DIET: You may start eating as soon as you get home. First remove the gauze packing. For the first 24 hours have cold food and drinks (ice cream, yogurt, pudding, etc.). Stay on soft foods for a few days; then gradually progress to solid foods. A balanced diet is very important for healing.

AVOID: Drinking through a straw, spitting, vigorous rinsing, brushing, or smoking. These could possibly delay healing. Avoid contact with sick persons, as you are more susceptible to contracting a viral infection.

NAUSEA: Take 1 ounce of carbonated drink, such as ginger ale every hour for 5-6 hours. Then drink mild tea, clear broth, and soft foods before resuming your regular diet. Any pain medication may cause nausea and vomiting. It is important to have food in your stomach before taking pain medication. If prescribed nausea medication; take as directed. Call the office if nausea persists.

SWELLING: After 48 hours, if there is swelling or jaw stiffness, apply heat to the outside of your face using a warm, moist dressing. Do not use heat continuously- only 20 minutes out of every hour. Swelling peaks on the third day after surgery and should subside during the day.

24 HOURS AFTER SURGERY: Dissolve ½ teaspoon of salt in an 8-ounce glass of warm tap water. Allow water to remain in your mouth, but do not rinse vigorously because this may dislodge the blood clot and possibly delay healing. Rinsing flushes away food particles, which may be lodged around the surgery site. A toothbrush may be carefully used in areas of the mouth not involved in the surgery. A clean mouth heals faster. Continue rinsing after meals for 6-7 days.

SUTURES: If sutures have been placed, they will dissolve in 5-10 days. Occasionally, they will need to be removed by the doctor.

PAIN: Following oral surgery it is normal to experience some discomfort. If moderate to severe discomfort is anticipated the physician will prescribe pain medication. Take the medication as directed-avoid driving or the use of alcoholic beverages while taking pain medication. Do not hesitate to take pain medication if it is needed. It will help to make you more comfortable during the healing process.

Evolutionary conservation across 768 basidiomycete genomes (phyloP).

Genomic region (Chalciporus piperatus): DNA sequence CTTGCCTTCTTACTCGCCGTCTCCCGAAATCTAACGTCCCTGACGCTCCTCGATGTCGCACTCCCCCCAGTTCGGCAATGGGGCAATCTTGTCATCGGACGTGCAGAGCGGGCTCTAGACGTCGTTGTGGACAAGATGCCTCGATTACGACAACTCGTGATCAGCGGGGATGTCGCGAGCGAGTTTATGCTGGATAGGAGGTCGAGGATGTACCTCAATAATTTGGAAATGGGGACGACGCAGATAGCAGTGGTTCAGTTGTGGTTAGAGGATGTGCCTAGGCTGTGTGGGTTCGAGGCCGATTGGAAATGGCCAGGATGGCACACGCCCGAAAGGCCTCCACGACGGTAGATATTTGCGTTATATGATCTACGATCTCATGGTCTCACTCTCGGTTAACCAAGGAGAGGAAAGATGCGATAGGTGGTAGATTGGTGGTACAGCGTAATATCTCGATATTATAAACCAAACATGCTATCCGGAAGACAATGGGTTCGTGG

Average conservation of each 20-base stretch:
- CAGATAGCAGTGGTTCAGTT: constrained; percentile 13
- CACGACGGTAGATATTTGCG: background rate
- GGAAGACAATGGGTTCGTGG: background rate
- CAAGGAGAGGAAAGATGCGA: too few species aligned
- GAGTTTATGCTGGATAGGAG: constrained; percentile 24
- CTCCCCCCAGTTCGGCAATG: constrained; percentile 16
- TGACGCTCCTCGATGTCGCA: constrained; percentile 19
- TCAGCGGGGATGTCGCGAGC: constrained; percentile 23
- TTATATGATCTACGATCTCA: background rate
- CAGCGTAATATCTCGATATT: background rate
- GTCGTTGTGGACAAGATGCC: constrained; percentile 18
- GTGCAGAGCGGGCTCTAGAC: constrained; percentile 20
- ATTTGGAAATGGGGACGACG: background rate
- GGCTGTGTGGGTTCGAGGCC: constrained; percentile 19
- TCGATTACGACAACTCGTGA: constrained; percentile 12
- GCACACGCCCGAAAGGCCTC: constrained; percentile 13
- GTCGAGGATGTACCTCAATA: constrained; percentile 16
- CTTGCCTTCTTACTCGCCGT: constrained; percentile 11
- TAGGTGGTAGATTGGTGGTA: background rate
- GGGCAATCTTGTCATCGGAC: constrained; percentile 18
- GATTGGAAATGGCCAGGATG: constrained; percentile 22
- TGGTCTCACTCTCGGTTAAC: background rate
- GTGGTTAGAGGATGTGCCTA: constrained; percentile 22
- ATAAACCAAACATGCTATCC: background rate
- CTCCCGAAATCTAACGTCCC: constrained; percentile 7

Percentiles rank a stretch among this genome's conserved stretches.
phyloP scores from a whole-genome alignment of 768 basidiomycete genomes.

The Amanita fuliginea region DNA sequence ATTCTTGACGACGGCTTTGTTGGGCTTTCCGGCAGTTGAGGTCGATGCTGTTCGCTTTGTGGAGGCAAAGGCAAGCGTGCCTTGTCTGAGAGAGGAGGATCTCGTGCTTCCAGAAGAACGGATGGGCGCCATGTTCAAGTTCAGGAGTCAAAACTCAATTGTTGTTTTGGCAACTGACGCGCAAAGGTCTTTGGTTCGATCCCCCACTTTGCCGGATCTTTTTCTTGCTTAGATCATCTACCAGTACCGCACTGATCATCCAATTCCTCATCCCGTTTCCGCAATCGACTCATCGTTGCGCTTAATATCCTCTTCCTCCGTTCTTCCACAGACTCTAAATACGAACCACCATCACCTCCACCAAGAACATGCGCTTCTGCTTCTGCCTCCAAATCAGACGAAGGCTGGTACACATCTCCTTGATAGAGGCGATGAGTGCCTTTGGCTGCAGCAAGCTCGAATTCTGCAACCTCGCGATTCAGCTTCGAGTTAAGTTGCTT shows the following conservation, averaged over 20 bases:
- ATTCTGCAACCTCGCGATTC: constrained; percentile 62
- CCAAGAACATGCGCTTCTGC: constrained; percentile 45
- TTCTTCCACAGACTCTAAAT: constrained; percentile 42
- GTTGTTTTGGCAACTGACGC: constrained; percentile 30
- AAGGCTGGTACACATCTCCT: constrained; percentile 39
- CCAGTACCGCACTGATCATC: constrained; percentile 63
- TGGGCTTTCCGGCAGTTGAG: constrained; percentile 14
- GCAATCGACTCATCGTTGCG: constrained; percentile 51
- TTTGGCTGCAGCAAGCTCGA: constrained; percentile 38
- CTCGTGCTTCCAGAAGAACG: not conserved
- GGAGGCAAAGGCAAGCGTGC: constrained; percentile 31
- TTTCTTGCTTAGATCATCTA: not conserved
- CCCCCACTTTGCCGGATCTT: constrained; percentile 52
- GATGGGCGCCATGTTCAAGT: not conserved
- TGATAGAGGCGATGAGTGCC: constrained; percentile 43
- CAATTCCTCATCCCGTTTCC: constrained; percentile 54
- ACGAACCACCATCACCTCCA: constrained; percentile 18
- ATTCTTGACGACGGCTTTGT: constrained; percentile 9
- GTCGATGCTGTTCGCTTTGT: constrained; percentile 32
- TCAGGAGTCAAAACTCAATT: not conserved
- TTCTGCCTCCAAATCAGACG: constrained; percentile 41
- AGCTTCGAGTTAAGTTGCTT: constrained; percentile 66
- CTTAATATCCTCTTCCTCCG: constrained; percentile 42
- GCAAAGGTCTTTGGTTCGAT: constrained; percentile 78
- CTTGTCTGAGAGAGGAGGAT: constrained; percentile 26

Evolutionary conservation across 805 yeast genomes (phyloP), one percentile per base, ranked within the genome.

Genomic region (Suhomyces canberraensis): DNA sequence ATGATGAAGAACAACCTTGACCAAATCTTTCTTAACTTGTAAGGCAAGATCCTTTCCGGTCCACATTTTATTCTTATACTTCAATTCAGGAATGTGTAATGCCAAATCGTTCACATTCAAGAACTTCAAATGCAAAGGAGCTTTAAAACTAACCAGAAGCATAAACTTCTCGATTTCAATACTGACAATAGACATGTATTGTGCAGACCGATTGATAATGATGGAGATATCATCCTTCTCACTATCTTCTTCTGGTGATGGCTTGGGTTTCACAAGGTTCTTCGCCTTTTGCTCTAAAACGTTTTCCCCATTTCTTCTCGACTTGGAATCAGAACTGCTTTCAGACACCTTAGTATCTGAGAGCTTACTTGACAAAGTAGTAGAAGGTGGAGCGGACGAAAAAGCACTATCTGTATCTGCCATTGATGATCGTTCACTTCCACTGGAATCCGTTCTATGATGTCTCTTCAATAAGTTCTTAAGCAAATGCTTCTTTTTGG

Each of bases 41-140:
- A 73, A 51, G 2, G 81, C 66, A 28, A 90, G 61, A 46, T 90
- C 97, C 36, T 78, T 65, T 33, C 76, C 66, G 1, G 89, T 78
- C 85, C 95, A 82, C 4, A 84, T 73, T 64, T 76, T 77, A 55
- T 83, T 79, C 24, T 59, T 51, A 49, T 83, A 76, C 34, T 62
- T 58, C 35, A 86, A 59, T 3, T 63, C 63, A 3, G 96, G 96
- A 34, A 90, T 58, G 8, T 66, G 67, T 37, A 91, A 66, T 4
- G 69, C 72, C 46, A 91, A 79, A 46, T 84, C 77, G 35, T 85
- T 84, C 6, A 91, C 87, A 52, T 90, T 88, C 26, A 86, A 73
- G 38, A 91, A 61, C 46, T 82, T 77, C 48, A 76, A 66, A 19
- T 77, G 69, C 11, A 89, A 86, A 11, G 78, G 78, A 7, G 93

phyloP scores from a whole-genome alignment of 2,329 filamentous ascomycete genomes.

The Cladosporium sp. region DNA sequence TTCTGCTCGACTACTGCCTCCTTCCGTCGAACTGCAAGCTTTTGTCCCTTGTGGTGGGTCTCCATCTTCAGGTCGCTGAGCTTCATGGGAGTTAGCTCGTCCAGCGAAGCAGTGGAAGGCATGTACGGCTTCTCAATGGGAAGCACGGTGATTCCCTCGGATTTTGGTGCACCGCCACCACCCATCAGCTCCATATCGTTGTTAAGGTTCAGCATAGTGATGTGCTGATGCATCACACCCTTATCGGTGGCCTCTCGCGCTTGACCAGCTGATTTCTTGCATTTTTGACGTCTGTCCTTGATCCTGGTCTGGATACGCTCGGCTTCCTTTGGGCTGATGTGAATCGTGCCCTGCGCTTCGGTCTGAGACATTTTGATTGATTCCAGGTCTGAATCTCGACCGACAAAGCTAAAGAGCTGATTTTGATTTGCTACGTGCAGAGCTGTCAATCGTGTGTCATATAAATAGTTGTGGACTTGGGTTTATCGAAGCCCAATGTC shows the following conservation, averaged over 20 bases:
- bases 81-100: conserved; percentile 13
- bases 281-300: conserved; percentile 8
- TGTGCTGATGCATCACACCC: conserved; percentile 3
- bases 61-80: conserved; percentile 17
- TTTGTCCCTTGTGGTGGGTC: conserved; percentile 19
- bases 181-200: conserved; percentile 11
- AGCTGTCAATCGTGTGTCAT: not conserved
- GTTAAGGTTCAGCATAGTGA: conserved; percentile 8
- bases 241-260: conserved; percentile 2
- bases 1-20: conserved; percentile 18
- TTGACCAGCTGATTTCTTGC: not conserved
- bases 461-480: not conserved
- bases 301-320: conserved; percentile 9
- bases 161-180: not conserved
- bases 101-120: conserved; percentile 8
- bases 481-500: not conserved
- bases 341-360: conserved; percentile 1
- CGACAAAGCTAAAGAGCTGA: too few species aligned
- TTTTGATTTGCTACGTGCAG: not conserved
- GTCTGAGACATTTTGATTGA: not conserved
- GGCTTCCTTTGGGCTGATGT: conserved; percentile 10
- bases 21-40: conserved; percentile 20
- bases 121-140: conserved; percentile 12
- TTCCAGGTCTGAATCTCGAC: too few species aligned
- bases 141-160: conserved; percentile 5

MEDICATION: Take any special medication we have prescribed on the special dosing schedule. Yogurt with active cultures or acidophilus should be taken while on antibiotics to prevent diarrhea. It is important to take the antibiotics to completion. If you are given antibiotics and take birth control pills, you should be aware that the birth control may become ineffective, therefore take appropriate precautions.

Please call during office hours with any pain medication requests. New federal regulations do not allow narcotic pain medications to be filled by phone. All prescriptions must be picked up at the office.

ACTIVITY: If you had general anesthesia, there should be no coordinated activities, such as driving (or excessive physical activity) for 24 hours. Rest as much as possible. When you lie down, keep your head on two pillows- this will help reduce swelling.

TEMPERATURE ELEVATION: It is common to have a mild fever up to 24 hours post-operatively. Fluids and rest will resolve this.

FLUID INTAKE IS IMPORTANT: Clear beverages, ginger ale, Seven-up, or Sprite, water, clear broth, soups, or juices are all suitable. Avoid hot liquids until the numbness has worn off, and the tingling has stopped. Drink plenty of fluids.

BRUISING: Bruising marks may appear on the skin of the face during the first few days after surgery.

For rapid healing, it is essential that the following directions be adhered to during the first two weeks post operatively.

AFTER SURGERY: You will have gauze in place after your surgery; it should remain in your mouth for 20-30 minutes. Maintain pressure by gently biting on the gauze. Replace until bleeding subsides, this may take a few hours. It will ooze for about 24 hours, but you do not need to keep the gauze in for that entire time.